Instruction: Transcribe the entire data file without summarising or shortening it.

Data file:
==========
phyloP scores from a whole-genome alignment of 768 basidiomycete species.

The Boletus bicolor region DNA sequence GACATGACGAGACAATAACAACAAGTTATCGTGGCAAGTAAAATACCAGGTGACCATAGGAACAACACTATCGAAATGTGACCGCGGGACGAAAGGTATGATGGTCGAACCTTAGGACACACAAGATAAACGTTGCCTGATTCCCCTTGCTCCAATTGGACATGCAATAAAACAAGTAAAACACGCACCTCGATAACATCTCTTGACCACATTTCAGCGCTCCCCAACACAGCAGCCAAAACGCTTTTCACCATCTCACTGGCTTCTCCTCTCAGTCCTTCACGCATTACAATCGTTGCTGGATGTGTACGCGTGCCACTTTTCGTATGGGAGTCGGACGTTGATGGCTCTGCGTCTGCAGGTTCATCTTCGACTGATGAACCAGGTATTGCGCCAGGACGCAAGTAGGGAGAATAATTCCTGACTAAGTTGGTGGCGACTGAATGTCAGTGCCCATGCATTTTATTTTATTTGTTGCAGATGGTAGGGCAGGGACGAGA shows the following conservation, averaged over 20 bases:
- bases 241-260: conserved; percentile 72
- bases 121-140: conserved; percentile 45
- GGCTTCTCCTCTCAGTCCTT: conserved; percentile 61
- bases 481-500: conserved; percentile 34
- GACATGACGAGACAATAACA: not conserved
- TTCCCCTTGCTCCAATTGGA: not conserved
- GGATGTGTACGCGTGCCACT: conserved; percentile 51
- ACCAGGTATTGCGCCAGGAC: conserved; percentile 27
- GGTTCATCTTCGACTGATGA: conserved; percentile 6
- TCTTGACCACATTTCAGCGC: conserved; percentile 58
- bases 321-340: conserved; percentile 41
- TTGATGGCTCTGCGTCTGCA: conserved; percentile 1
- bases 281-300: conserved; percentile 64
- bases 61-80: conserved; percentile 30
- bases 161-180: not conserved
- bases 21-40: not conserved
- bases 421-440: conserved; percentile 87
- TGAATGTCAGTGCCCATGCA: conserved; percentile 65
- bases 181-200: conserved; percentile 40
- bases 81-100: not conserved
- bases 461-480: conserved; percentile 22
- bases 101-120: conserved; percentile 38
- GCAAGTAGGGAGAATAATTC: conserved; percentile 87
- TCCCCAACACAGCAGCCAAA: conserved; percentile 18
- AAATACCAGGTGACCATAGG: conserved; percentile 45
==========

phyloP scores from a whole-genome alignment of 768 basidiomycete species.

The Boletus bicolor region DNA sequence GACATGACGAGACAATAACAACAAGTTATCGTGGCAAGTAAAATACCAGGTGACCATAGGAACAACACTATCGAAATGTGACCGCGGGACGAAAGGTATGATGGTCGAACCTTAGGACACACAAGATAAACGTTGCCTGATTCCCCTTGCTCCAATTGGACATGCAATAAAACAAGTAAAACACGCACCTCGATAACATCTCTTGACCACATTTCAGCGCTCCCCAACACAGCAGCCAAAACGCTTTTCACCATCTCACTGGCTTCTCCTCTCAGTCCTTCACGCATTACAATCGTTGCTGGATGTGTACGCGTGCCACTTTTCGTATGGGAGTCGGACGTTGATGGCTCTGCGTCTGCAGGTTCATCTTCGACTGATGAACCAGGTATTGCGCCAGGACGCAAGTAGGGAGAATAATTCCTGACTAAGTTGGTGGCGACTGAATGTCAGTGCCCATGCATTTTATTTTATTTGTTGCAGATGGTAGGGCAGGGACGAGA shows the following conservation, averaged over 20 bases:
- bases 241-260: conserved; percentile 72
- bases 121-140: conserved; percentile 45
- GGCTTCTCCTCTCAGTCCTT: conserved; percentile 61
- bases 481-500: conserved; percentile 34
- GACATGACGAGACAATAACA: not conserved
- TTCCCCTTGCTCCAATTGGA: not conserved
- GGATGTGTACGCGTGCCACT: conserved; percentile 51
- ACCAGGTATTGCGCCAGGAC: conserved; percentile 27
- GGTTCATCTTCGACTGATGA: conserved; percentile 6
- TCTTGACCACATTTCAGCGC: conserved; percentile 58
- bases 321-340: conserved; percentile 41
- TTGATGGCTCTGCGTCTGCA: conserved; percentile 1
- bases 281-300: conserved; percentile 64
- bases 61-80: conserved; percentile 30
- bases 161-180: not conserved
- bases 21-40: not conserved
- bases 421-440: conserved; percentile 87
- TGAATGTCAGTGCCCATGCA: conserved; percentile 65
- bases 181-200: conserved; percentile 40
- bases 81-100: not conserved
- bases 461-480: conserved; percentile 22
- bases 101-120: conserved; percentile 38
- GCAAGTAGGGAGAATAATTC: conserved; percentile 87
- TCCCCAACACAGCAGCCAAA: conserved; percentile 18
- AAATACCAGGTGACCATAGG: conserved; percentile 45